Canadian whisky is a type of whisky produced in Canada. Most Canadian whiskies are blended multi-grain liquors containing a large percentage of corn spirits, and are typically lighter and smoother than other whisky styles. When Canadian distillers began adding small amounts of highly-flavourful rye grain to their mashes, people began demanding this new rye-flavoured whisky, referring to it simply as "rye". Today, as for the past two centuries, the terms "rye whisky" and "Canadian whisky" are used interchangeably in Canada and (as defined in Canadian law) refer to exactly the same product, which generally is made with only a small amount of rye grain.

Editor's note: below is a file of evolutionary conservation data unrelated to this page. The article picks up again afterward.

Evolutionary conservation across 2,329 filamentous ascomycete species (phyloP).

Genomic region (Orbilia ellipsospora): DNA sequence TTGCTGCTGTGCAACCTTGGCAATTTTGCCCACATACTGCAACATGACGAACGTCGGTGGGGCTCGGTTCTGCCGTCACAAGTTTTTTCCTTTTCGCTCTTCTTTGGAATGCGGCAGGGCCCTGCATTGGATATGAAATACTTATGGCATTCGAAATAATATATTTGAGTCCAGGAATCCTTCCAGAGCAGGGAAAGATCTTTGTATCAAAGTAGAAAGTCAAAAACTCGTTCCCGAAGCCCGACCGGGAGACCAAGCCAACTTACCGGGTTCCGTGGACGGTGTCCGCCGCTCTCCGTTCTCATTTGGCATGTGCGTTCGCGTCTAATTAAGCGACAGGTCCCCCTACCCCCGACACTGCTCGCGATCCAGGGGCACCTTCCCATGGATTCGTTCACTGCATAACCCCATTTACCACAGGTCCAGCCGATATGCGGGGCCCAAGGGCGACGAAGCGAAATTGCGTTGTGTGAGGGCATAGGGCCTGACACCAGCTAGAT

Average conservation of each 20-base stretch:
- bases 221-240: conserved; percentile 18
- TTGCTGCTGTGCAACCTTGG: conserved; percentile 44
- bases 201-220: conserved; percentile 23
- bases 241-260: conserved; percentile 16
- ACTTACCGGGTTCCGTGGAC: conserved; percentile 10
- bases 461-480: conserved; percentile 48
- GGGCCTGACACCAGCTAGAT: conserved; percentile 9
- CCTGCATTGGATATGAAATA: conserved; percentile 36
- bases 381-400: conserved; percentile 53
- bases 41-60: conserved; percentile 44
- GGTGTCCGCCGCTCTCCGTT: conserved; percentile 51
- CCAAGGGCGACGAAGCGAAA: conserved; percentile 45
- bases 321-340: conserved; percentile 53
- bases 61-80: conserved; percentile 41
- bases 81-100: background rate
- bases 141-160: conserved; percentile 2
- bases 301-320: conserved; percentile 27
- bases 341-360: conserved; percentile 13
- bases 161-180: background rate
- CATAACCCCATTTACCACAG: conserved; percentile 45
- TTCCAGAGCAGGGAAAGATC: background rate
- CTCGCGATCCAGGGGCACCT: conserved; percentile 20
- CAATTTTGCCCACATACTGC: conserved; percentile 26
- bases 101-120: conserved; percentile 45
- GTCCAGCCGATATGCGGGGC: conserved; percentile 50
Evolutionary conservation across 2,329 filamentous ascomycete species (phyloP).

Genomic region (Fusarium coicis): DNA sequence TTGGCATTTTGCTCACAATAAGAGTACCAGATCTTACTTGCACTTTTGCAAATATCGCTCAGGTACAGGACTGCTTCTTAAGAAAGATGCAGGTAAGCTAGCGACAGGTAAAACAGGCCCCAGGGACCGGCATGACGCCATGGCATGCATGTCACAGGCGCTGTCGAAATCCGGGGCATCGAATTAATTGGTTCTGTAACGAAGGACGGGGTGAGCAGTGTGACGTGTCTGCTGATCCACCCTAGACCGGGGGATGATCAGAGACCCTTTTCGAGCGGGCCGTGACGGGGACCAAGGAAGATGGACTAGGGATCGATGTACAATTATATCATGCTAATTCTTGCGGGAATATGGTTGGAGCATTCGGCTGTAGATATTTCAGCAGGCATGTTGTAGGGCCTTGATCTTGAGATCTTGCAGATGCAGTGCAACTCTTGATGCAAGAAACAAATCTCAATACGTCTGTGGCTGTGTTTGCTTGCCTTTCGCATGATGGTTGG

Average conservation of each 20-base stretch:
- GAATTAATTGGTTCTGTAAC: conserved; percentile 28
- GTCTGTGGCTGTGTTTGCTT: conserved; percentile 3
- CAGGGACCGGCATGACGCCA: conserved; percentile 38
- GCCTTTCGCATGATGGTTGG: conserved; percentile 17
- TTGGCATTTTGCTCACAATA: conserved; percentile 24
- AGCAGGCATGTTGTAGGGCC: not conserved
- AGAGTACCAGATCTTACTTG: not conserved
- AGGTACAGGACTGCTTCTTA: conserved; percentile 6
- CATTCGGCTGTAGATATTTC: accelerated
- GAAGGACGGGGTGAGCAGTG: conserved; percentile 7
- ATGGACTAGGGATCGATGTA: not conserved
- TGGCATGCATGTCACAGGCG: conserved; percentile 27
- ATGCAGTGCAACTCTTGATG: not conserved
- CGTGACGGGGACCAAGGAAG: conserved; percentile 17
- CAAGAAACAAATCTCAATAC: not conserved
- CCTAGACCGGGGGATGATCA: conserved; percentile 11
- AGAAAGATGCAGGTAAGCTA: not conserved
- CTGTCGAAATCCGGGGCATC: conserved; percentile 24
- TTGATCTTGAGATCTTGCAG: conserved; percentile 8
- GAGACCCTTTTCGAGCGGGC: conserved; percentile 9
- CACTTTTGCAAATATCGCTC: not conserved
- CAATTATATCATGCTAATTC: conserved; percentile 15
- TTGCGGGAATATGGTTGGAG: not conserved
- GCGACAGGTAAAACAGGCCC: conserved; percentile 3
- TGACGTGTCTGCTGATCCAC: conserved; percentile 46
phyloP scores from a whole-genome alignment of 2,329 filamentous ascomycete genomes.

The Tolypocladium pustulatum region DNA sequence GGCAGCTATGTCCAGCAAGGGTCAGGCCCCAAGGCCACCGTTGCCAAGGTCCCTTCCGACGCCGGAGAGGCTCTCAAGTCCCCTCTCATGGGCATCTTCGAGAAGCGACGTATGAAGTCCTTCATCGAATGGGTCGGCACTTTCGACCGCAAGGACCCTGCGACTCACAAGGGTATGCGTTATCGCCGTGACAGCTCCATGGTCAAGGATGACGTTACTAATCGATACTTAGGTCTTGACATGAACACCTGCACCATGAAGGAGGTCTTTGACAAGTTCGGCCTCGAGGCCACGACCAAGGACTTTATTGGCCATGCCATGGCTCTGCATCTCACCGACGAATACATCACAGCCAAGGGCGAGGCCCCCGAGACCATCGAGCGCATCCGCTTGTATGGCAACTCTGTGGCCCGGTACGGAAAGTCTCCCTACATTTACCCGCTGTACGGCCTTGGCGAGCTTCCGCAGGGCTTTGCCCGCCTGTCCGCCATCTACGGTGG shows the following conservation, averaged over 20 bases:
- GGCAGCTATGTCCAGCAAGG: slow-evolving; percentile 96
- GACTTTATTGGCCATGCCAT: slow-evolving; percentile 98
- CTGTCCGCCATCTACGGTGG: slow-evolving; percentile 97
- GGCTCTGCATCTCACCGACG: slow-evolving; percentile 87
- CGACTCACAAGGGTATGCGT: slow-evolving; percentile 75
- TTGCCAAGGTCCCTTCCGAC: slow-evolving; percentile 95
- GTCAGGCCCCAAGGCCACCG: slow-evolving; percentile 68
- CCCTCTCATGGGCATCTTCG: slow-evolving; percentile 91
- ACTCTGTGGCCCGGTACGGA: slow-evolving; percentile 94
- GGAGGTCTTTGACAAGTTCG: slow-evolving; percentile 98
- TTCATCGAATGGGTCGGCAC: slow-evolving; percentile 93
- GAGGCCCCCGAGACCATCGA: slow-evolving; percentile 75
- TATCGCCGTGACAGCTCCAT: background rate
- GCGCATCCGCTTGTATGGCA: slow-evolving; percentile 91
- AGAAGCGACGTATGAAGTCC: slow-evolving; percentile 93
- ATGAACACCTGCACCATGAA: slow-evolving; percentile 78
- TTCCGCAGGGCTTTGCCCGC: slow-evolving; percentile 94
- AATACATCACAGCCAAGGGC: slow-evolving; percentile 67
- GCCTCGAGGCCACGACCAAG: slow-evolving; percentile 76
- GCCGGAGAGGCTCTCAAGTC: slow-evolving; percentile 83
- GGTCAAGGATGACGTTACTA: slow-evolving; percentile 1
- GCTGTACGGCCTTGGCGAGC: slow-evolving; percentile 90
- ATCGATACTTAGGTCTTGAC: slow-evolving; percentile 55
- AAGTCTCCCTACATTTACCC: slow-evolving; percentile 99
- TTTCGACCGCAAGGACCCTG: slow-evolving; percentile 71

Historically, in Canada, corn-based whisky that had some rye grain added to the mash bill to give it more flavour came to be called "rye".
The regulations under Canada's Food and Drugs Act stipulate the minimum conditions that must be met in order to label a product as "Canadian Whisky" or "Canadian Rye Whisky"